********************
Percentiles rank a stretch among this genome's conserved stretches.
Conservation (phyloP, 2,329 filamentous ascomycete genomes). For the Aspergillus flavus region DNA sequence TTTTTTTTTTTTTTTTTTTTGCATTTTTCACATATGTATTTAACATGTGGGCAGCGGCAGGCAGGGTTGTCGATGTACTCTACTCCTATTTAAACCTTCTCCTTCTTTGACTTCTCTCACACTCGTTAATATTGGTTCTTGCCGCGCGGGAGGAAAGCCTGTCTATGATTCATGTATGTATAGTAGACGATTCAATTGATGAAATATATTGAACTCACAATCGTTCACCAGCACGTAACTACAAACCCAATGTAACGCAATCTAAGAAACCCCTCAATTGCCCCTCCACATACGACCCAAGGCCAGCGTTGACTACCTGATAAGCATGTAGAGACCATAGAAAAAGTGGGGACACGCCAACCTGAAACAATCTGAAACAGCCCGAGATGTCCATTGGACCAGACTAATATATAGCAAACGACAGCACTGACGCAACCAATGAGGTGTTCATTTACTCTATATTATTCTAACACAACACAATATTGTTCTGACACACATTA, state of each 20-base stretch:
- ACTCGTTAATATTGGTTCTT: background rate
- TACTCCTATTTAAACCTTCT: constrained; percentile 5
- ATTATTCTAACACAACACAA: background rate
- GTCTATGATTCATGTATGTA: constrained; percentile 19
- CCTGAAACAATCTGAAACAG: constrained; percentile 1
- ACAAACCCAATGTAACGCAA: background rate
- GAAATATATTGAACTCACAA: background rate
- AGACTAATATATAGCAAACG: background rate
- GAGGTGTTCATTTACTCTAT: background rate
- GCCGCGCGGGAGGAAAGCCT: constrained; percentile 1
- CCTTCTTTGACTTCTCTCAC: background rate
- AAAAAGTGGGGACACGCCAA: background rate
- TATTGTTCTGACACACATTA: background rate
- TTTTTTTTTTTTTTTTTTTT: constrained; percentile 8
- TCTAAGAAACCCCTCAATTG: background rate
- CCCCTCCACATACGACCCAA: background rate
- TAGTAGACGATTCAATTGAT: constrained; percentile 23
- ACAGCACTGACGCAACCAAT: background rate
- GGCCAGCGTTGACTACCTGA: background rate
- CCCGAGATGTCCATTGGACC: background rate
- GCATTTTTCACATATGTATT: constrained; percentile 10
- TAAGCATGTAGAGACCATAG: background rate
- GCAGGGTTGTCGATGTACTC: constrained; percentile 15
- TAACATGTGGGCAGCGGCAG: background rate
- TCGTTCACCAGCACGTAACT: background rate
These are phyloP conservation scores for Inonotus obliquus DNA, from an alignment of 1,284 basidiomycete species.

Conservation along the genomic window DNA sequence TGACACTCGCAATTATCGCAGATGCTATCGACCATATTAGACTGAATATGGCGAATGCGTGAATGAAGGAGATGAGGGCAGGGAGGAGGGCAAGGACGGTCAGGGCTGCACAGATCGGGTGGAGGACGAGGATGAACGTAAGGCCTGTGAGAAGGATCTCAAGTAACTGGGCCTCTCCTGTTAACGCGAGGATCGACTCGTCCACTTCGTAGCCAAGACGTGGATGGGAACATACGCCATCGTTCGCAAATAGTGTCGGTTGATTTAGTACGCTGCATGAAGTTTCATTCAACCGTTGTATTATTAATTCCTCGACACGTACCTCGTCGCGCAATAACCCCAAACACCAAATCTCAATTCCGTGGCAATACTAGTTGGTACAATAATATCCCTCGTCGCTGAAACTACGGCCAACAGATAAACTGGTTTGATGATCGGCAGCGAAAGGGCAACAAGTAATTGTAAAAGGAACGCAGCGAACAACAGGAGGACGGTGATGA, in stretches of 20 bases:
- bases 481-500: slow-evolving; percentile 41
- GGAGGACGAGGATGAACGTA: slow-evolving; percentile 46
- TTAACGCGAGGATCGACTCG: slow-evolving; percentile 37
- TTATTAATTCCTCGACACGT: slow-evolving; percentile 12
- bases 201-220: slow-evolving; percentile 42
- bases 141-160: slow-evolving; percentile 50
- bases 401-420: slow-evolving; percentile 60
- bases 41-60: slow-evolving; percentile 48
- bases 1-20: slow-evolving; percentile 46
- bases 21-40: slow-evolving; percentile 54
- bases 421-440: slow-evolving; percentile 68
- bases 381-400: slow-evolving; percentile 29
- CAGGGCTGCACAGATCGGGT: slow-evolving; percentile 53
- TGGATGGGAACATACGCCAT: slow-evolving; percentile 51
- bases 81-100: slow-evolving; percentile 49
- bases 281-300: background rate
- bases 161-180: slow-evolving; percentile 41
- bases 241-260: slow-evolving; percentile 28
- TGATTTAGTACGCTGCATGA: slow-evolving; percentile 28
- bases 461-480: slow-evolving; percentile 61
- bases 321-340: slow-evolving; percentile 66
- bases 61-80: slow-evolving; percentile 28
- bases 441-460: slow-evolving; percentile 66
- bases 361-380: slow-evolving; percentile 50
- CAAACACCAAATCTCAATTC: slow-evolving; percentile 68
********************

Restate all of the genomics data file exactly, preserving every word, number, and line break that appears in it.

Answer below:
Percentiles rank a stretch among this genome's conserved stretches.
Conservation (phyloP, 2,329 filamentous ascomycete genomes). For the Aspergillus flavus region DNA sequence TTTTTTTTTTTTTTTTTTTTGCATTTTTCACATATGTATTTAACATGTGGGCAGCGGCAGGCAGGGTTGTCGATGTACTCTACTCCTATTTAAACCTTCTCCTTCTTTGACTTCTCTCACACTCGTTAATATTGGTTCTTGCCGCGCGGGAGGAAAGCCTGTCTATGATTCATGTATGTATAGTAGACGATTCAATTGATGAAATATATTGAACTCACAATCGTTCACCAGCACGTAACTACAAACCCAATGTAACGCAATCTAAGAAACCCCTCAATTGCCCCTCCACATACGACCCAAGGCCAGCGTTGACTACCTGATAAGCATGTAGAGACCATAGAAAAAGTGGGGACACGCCAACCTGAAACAATCTGAAACAGCCCGAGATGTCCATTGGACCAGACTAATATATAGCAAACGACAGCACTGACGCAACCAATGAGGTGTTCATTTACTCTATATTATTCTAACACAACACAATATTGTTCTGACACACATTA, state of each 20-base stretch:
- ACTCGTTAATATTGGTTCTT: background rate
- TACTCCTATTTAAACCTTCT: constrained; percentile 5
- ATTATTCTAACACAACACAA: background rate
- GTCTATGATTCATGTATGTA: constrained; percentile 19
- CCTGAAACAATCTGAAACAG: constrained; percentile 1
- ACAAACCCAATGTAACGCAA: background rate
- GAAATATATTGAACTCACAA: background rate
- AGACTAATATATAGCAAACG: background rate
- GAGGTGTTCATTTACTCTAT: background rate
- GCCGCGCGGGAGGAAAGCCT: constrained; percentile 1
- CCTTCTTTGACTTCTCTCAC: background rate
- AAAAAGTGGGGACACGCCAA: background rate
- TATTGTTCTGACACACATTA: background rate
- TTTTTTTTTTTTTTTTTTTT: constrained; percentile 8
- TCTAAGAAACCCCTCAATTG: background rate
- CCCCTCCACATACGACCCAA: background rate
- TAGTAGACGATTCAATTGAT: constrained; percentile 23
- ACAGCACTGACGCAACCAAT: background rate
- GGCCAGCGTTGACTACCTGA: background rate
- CCCGAGATGTCCATTGGACC: background rate
- GCATTTTTCACATATGTATT: constrained; percentile 10
- TAAGCATGTAGAGACCATAG: background rate
- GCAGGGTTGTCGATGTACTC: constrained; percentile 15
- TAACATGTGGGCAGCGGCAG: background rate
- TCGTTCACCAGCACGTAACT: background rate
These are phyloP conservation scores for Inonotus obliquus DNA, from an alignment of 1,284 basidiomycete species.

Conservation along the genomic window DNA sequence TGACACTCGCAATTATCGCAGATGCTATCGACCATATTAGACTGAATATGGCGAATGCGTGAATGAAGGAGATGAGGGCAGGGAGGAGGGCAAGGACGGTCAGGGCTGCACAGATCGGGTGGAGGACGAGGATGAACGTAAGGCCTGTGAGAAGGATCTCAAGTAACTGGGCCTCTCCTGTTAACGCGAGGATCGACTCGTCCACTTCGTAGCCAAGACGTGGATGGGAACATACGCCATCGTTCGCAAATAGTGTCGGTTGATTTAGTACGCTGCATGAAGTTTCATTCAACCGTTGTATTATTAATTCCTCGACACGTACCTCGTCGCGCAATAACCCCAAACACCAAATCTCAATTCCGTGGCAATACTAGTTGGTACAATAATATCCCTCGTCGCTGAAACTACGGCCAACAGATAAACTGGTTTGATGATCGGCAGCGAAAGGGCAACAAGTAATTGTAAAAGGAACGCAGCGAACAACAGGAGGACGGTGATGA, in stretches of 20 bases:
- bases 481-500: slow-evolving; percentile 41
- GGAGGACGAGGATGAACGTA: slow-evolving; percentile 46
- TTAACGCGAGGATCGACTCG: slow-evolving; percentile 37
- TTATTAATTCCTCGACACGT: slow-evolving; percentile 12
- bases 201-220: slow-evolving; percentile 42
- bases 141-160: slow-evolving; percentile 50
- bases 401-420: slow-evolving; percentile 60
- bases 41-60: slow-evolving; percentile 48
- bases 1-20: slow-evolving; percentile 46
- bases 21-40: slow-evolving; percentile 54
- bases 421-440: slow-evolving; percentile 68
- bases 381-400: slow-evolving; percentile 29
- CAGGGCTGCACAGATCGGGT: slow-evolving; percentile 53
- TGGATGGGAACATACGCCAT: slow-evolving; percentile 51
- bases 81-100: slow-evolving; percentile 49
- bases 281-300: background rate
- bases 161-180: slow-evolving; percentile 41
- bases 241-260: slow-evolving; percentile 28
- TGATTTAGTACGCTGCATGA: slow-evolving; percentile 28
- bases 461-480: slow-evolving; percentile 61
- bases 321-340: slow-evolving; percentile 66
- bases 61-80: slow-evolving; percentile 28
- bases 441-460: slow-evolving; percentile 66
- bases 361-380: slow-evolving; percentile 50
- CAAACACCAAATCTCAATTC: slow-evolving; percentile 68